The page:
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Pre-writing Activities for Preschoolers & Kindergarten

Pre-writing Activities for Preschoolers & Kindergarten & toddlers.  Pre writing activity for toddlers.  Mark making with cars.

Pre-writing Activities for Toddlers, Preschoolers & Kindergarten

These are some of my favourite pre-writing activities for toddlers, preschoolers and kindergarten. I have included a mix of different activities that will help in the development of gross and fine motor skills and both large and fine movements. These types of pre-writing activities are essential to help children build strength, stability, coordination, and dexterity that they will need to be able to write. Many of these are open-ended play activities that children will enjoy doing more or less independently.

*The first of these pre-writing activities for toddlers, preschoolers and kindergarten are focused on fine motor skills and the second part is focused on gross motor skills.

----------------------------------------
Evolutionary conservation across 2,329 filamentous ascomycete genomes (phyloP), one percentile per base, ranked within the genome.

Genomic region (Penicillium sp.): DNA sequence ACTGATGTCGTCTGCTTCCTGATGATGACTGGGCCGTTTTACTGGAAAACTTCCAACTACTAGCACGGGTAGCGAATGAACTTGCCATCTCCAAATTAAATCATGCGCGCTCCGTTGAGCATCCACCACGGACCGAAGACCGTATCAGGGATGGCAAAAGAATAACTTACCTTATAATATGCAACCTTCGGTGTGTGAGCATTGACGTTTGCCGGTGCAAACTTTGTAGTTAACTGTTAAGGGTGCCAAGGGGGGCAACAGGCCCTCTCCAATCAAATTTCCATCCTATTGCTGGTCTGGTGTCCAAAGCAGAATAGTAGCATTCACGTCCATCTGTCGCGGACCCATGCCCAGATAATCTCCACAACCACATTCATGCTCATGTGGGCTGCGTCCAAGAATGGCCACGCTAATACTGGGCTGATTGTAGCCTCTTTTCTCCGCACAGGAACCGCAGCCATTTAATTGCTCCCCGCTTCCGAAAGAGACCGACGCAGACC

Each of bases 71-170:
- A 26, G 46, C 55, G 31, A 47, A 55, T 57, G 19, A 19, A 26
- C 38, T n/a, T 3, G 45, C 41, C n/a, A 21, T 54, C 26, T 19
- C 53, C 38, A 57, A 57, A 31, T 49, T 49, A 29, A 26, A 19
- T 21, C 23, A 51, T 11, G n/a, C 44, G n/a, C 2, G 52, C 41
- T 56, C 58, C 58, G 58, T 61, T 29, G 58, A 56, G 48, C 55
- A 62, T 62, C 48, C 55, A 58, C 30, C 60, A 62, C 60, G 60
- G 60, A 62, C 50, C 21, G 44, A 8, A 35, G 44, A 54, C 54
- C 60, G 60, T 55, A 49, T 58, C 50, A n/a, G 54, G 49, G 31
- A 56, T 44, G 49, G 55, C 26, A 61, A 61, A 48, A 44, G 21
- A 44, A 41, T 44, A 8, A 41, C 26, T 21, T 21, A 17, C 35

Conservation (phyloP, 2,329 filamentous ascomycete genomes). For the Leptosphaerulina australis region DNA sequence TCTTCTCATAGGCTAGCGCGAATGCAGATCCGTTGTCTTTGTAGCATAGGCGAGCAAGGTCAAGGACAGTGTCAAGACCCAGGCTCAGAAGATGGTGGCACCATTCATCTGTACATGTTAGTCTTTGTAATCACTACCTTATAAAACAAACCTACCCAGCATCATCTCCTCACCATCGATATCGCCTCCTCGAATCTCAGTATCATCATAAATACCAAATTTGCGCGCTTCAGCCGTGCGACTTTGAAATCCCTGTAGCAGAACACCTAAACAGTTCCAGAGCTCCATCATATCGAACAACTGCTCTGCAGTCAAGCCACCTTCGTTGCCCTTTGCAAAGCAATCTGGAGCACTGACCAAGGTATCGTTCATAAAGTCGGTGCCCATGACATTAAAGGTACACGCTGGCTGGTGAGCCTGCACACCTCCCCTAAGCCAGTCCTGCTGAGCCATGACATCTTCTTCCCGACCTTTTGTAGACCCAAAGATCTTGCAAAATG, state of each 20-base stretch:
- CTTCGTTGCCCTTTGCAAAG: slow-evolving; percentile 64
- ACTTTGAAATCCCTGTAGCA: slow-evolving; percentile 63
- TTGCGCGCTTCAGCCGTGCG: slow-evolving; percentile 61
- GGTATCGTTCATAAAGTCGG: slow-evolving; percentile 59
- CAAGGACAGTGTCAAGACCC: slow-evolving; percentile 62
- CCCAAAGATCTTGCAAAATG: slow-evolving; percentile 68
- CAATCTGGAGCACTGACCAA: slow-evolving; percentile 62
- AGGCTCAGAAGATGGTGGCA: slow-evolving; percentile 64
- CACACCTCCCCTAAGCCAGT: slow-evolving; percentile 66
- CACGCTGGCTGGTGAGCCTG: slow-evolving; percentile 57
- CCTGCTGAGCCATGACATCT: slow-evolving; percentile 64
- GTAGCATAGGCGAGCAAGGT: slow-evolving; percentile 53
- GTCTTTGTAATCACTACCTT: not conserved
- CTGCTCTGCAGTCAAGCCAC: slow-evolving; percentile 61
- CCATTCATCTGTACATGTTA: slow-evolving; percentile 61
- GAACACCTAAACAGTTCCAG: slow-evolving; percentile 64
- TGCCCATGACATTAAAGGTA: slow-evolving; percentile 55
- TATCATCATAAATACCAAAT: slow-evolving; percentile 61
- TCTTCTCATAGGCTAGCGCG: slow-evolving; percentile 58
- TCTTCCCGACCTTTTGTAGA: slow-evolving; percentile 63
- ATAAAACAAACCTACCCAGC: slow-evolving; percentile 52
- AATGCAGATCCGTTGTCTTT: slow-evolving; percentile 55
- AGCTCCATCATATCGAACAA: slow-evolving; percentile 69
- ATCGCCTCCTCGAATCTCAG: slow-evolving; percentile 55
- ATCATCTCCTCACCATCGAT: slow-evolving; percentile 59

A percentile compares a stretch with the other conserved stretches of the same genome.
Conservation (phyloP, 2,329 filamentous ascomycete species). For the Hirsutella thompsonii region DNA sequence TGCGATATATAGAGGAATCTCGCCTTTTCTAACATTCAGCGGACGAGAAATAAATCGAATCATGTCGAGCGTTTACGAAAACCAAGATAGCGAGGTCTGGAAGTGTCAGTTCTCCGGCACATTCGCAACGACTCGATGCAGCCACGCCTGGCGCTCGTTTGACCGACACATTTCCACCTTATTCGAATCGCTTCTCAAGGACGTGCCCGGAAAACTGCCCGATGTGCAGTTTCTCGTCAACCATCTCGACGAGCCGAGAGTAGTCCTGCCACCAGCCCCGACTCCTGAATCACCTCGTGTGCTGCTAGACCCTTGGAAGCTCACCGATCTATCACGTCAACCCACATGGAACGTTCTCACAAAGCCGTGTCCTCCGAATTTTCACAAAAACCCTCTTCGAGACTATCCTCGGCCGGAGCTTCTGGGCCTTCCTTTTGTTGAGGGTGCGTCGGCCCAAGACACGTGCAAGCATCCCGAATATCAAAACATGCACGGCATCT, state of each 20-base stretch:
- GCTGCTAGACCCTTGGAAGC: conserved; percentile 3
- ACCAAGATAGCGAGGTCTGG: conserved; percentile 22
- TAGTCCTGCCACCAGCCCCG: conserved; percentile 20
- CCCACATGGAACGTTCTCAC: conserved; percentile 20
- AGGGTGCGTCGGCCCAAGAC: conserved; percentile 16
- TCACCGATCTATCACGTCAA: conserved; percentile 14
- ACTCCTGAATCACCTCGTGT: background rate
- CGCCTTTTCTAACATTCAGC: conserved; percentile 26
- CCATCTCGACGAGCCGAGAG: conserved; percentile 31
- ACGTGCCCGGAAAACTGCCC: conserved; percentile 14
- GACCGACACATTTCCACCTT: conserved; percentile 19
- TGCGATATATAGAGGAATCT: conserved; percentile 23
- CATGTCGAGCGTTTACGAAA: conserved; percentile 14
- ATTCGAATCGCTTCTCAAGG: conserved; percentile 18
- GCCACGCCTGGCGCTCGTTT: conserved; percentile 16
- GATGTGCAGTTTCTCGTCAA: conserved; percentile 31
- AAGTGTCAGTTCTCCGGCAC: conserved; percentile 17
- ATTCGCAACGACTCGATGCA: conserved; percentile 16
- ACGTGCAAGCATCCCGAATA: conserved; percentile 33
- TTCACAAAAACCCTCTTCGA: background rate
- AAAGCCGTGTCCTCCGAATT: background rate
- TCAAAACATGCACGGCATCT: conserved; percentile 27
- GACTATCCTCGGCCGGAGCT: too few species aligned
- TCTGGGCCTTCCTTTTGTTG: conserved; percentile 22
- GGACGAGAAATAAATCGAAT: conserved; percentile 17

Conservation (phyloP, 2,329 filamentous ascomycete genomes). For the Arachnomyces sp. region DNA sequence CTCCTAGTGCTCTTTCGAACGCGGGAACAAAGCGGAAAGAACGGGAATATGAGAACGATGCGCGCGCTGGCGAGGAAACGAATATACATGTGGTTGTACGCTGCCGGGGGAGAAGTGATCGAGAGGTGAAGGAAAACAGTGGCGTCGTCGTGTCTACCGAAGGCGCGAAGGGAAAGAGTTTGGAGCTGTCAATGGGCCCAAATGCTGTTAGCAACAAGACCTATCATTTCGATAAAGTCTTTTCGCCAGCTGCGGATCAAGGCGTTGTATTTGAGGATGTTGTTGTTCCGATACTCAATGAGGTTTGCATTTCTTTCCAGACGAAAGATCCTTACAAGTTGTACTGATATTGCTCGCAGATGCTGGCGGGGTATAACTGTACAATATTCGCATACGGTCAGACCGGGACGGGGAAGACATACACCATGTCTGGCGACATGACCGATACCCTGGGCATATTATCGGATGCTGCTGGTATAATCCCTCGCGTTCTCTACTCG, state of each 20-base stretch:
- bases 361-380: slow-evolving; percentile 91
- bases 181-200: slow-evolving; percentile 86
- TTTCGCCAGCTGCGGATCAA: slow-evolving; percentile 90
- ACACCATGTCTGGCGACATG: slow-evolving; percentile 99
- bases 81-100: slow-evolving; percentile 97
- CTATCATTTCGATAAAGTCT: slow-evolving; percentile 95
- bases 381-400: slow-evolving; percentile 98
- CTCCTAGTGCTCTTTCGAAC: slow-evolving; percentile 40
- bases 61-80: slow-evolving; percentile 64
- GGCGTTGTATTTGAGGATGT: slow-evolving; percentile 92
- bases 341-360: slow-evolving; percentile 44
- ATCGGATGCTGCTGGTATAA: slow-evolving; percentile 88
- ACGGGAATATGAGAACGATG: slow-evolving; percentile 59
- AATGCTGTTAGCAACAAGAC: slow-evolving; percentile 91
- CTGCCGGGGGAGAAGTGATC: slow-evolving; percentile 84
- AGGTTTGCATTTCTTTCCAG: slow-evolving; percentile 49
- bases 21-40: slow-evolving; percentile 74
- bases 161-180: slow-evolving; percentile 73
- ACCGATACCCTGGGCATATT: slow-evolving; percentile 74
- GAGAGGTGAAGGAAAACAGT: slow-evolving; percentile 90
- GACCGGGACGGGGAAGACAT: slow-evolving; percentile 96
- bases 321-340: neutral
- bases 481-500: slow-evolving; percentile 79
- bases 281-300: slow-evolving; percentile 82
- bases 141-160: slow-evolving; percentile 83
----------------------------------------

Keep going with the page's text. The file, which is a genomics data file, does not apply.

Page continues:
Fine Motor Activities


Playdough is a wonderful pre-writing activity. Children will roll, squash, shape, pull, etc. while playing with it, which is a great way to develop strength and dexterity. There are ways to take playing with playdough a step further, such as adding in loose parts, scissors, and stamps. You can see some ideas for this in my smelly playdough recipe or aromatherapy recipe posts.


Playing and sculpting with slime is another good sensory activity that children can enjoy, much like playdough, and it is also good for developing children’s fine motor skills. In addition to the psyllium slime recipe which is taste-safe, I have some other cornflour slime recipes that are fun for children to roll, squash and pinch.

Oobleck & cornflour play

Playing with oobleck is a lovely sensory activity which allows children to make transient marks. This is particularly good for children who worry about making mistakes or wanting everything to look perfect, as they will be more willing to try drawing and making marks that are not permanent. Oobleck also has an appealing fell to it and is a lovely pre-writing activity for preschoolers and even toddlers. Another option,  corn starch paint, is a fun taste-safe paint that children can use to paint and make marks.